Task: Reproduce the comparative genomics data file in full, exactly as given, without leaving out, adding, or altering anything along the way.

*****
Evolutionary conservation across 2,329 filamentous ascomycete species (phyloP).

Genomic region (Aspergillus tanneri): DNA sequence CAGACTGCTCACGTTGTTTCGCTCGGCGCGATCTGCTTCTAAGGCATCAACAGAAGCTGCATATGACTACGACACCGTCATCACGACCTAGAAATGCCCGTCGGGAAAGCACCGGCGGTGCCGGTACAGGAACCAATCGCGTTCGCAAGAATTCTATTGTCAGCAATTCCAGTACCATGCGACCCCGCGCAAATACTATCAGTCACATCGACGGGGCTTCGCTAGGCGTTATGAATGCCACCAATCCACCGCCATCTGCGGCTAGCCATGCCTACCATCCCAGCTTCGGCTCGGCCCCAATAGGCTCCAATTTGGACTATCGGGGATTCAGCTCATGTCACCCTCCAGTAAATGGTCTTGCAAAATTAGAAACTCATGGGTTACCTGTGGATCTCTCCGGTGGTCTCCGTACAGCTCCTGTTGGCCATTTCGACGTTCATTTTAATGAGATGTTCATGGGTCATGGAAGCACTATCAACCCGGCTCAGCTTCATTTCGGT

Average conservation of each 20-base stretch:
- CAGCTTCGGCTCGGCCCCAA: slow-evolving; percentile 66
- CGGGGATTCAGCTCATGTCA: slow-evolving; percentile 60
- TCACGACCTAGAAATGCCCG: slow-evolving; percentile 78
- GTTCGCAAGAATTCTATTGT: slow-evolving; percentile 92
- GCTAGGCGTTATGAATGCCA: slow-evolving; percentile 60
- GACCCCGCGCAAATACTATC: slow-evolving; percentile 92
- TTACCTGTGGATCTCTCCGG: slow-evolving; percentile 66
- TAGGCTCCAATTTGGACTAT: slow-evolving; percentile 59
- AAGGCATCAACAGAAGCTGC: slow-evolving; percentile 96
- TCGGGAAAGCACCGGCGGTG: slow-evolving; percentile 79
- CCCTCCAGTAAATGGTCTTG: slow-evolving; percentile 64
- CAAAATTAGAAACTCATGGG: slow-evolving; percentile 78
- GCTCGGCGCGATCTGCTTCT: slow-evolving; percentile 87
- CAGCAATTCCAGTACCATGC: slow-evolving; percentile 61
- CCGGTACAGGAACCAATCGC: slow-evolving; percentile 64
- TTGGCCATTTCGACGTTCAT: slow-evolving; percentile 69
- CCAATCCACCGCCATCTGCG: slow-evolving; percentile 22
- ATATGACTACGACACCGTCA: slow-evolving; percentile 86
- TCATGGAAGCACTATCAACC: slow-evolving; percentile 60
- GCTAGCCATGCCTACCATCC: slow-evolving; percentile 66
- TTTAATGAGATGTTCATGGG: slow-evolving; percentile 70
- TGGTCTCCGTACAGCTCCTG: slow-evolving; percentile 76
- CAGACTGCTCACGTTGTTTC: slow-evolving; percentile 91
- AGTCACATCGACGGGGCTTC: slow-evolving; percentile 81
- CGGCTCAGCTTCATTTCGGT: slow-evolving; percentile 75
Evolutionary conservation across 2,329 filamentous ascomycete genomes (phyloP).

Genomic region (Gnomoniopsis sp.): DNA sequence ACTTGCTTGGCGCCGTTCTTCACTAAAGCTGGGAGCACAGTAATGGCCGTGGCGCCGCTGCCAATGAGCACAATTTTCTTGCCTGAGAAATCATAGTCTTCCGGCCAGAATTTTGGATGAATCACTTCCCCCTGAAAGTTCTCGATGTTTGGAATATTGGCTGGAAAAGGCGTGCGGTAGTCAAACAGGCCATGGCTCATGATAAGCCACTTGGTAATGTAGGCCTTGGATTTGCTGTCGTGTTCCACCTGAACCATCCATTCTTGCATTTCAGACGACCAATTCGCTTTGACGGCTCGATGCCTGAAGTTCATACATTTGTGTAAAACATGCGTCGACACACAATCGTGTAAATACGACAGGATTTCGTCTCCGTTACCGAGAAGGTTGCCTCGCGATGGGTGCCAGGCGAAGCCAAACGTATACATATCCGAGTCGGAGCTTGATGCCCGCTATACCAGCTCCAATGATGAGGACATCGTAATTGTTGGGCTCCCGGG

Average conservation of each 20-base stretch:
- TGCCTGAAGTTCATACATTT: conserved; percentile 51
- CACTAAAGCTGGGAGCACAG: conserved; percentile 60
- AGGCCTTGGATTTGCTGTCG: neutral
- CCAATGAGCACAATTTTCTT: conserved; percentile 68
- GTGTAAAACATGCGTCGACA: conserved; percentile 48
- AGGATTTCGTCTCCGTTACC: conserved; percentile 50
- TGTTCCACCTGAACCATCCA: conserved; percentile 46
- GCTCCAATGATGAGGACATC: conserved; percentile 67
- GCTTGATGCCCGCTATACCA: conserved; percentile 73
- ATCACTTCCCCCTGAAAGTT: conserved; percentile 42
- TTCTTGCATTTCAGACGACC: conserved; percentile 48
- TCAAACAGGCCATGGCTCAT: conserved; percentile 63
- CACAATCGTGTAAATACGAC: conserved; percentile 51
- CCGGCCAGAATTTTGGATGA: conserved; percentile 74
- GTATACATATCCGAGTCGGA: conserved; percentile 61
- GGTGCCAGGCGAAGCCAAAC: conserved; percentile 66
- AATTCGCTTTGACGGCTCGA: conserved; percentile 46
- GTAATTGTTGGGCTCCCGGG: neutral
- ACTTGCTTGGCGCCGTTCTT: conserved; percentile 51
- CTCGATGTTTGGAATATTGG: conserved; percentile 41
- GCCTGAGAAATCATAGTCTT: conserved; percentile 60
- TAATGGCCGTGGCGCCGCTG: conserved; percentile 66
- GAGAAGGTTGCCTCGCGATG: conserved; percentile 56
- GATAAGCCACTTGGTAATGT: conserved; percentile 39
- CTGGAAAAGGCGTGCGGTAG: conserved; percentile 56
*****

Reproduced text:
Evolutionary conservation across 2,329 filamentous ascomycete species (phyloP).

Genomic region (Aspergillus tanneri): DNA sequence CAGACTGCTCACGTTGTTTCGCTCGGCGCGATCTGCTTCTAAGGCATCAACAGAAGCTGCATATGACTACGACACCGTCATCACGACCTAGAAATGCCCGTCGGGAAAGCACCGGCGGTGCCGGTACAGGAACCAATCGCGTTCGCAAGAATTCTATTGTCAGCAATTCCAGTACCATGCGACCCCGCGCAAATACTATCAGTCACATCGACGGGGCTTCGCTAGGCGTTATGAATGCCACCAATCCACCGCCATCTGCGGCTAGCCATGCCTACCATCCCAGCTTCGGCTCGGCCCCAATAGGCTCCAATTTGGACTATCGGGGATTCAGCTCATGTCACCCTCCAGTAAATGGTCTTGCAAAATTAGAAACTCATGGGTTACCTGTGGATCTCTCCGGTGGTCTCCGTACAGCTCCTGTTGGCCATTTCGACGTTCATTTTAATGAGATGTTCATGGGTCATGGAAGCACTATCAACCCGGCTCAGCTTCATTTCGGT

Average conservation of each 20-base stretch:
- CAGCTTCGGCTCGGCCCCAA: slow-evolving; percentile 66
- CGGGGATTCAGCTCATGTCA: slow-evolving; percentile 60
- TCACGACCTAGAAATGCCCG: slow-evolving; percentile 78
- GTTCGCAAGAATTCTATTGT: slow-evolving; percentile 92
- GCTAGGCGTTATGAATGCCA: slow-evolving; percentile 60
- GACCCCGCGCAAATACTATC: slow-evolving; percentile 92
- TTACCTGTGGATCTCTCCGG: slow-evolving; percentile 66
- TAGGCTCCAATTTGGACTAT: slow-evolving; percentile 59
- AAGGCATCAACAGAAGCTGC: slow-evolving; percentile 96
- TCGGGAAAGCACCGGCGGTG: slow-evolving; percentile 79
- CCCTCCAGTAAATGGTCTTG: slow-evolving; percentile 64
- CAAAATTAGAAACTCATGGG: slow-evolving; percentile 78
- GCTCGGCGCGATCTGCTTCT: slow-evolving; percentile 87
- CAGCAATTCCAGTACCATGC: slow-evolving; percentile 61
- CCGGTACAGGAACCAATCGC: slow-evolving; percentile 64
- TTGGCCATTTCGACGTTCAT: slow-evolving; percentile 69
- CCAATCCACCGCCATCTGCG: slow-evolving; percentile 22
- ATATGACTACGACACCGTCA: slow-evolving; percentile 86
- TCATGGAAGCACTATCAACC: slow-evolving; percentile 60
- GCTAGCCATGCCTACCATCC: slow-evolving; percentile 66
- TTTAATGAGATGTTCATGGG: slow-evolving; percentile 70
- TGGTCTCCGTACAGCTCCTG: slow-evolving; percentile 76
- CAGACTGCTCACGTTGTTTC: slow-evolving; percentile 91
- AGTCACATCGACGGGGCTTC: slow-evolving; percentile 81
- CGGCTCAGCTTCATTTCGGT: slow-evolving; percentile 75
Evolutionary conservation across 2,329 filamentous ascomycete genomes (phyloP).

Genomic region (Gnomoniopsis sp.): DNA sequence ACTTGCTTGGCGCCGTTCTTCACTAAAGCTGGGAGCACAGTAATGGCCGTGGCGCCGCTGCCAATGAGCACAATTTTCTTGCCTGAGAAATCATAGTCTTCCGGCCAGAATTTTGGATGAATCACTTCCCCCTGAAAGTTCTCGATGTTTGGAATATTGGCTGGAAAAGGCGTGCGGTAGTCAAACAGGCCATGGCTCATGATAAGCCACTTGGTAATGTAGGCCTTGGATTTGCTGTCGTGTTCCACCTGAACCATCCATTCTTGCATTTCAGACGACCAATTCGCTTTGACGGCTCGATGCCTGAAGTTCATACATTTGTGTAAAACATGCGTCGACACACAATCGTGTAAATACGACAGGATTTCGTCTCCGTTACCGAGAAGGTTGCCTCGCGATGGGTGCCAGGCGAAGCCAAACGTATACATATCCGAGTCGGAGCTTGATGCCCGCTATACCAGCTCCAATGATGAGGACATCGTAATTGTTGGGCTCCCGGG

Average conservation of each 20-base stretch:
- TGCCTGAAGTTCATACATTT: conserved; percentile 51
- CACTAAAGCTGGGAGCACAG: conserved; percentile 60
- AGGCCTTGGATTTGCTGTCG: neutral
- CCAATGAGCACAATTTTCTT: conserved; percentile 68
- GTGTAAAACATGCGTCGACA: conserved; percentile 48
- AGGATTTCGTCTCCGTTACC: conserved; percentile 50
- TGTTCCACCTGAACCATCCA: conserved; percentile 46
- GCTCCAATGATGAGGACATC: conserved; percentile 67
- GCTTGATGCCCGCTATACCA: conserved; percentile 73
- ATCACTTCCCCCTGAAAGTT: conserved; percentile 42
- TTCTTGCATTTCAGACGACC: conserved; percentile 48
- TCAAACAGGCCATGGCTCAT: conserved; percentile 63
- CACAATCGTGTAAATACGAC: conserved; percentile 51
- CCGGCCAGAATTTTGGATGA: conserved; percentile 74
- GTATACATATCCGAGTCGGA: conserved; percentile 61
- GGTGCCAGGCGAAGCCAAAC: conserved; percentile 66
- AATTCGCTTTGACGGCTCGA: conserved; percentile 46
- GTAATTGTTGGGCTCCCGGG: neutral
- ACTTGCTTGGCGCCGTTCTT: conserved; percentile 51
- CTCGATGTTTGGAATATTGG: conserved; percentile 41
- GCCTGAGAAATCATAGTCTT: conserved; percentile 60
- TAATGGCCGTGGCGCCGCTG: conserved; percentile 66
- GAGAAGGTTGCCTCGCGATG: conserved; percentile 56
- GATAAGCCACTTGGTAATGT: conserved; percentile 39
- CTGGAAAAGGCGTGCGGTAG: conserved; percentile 56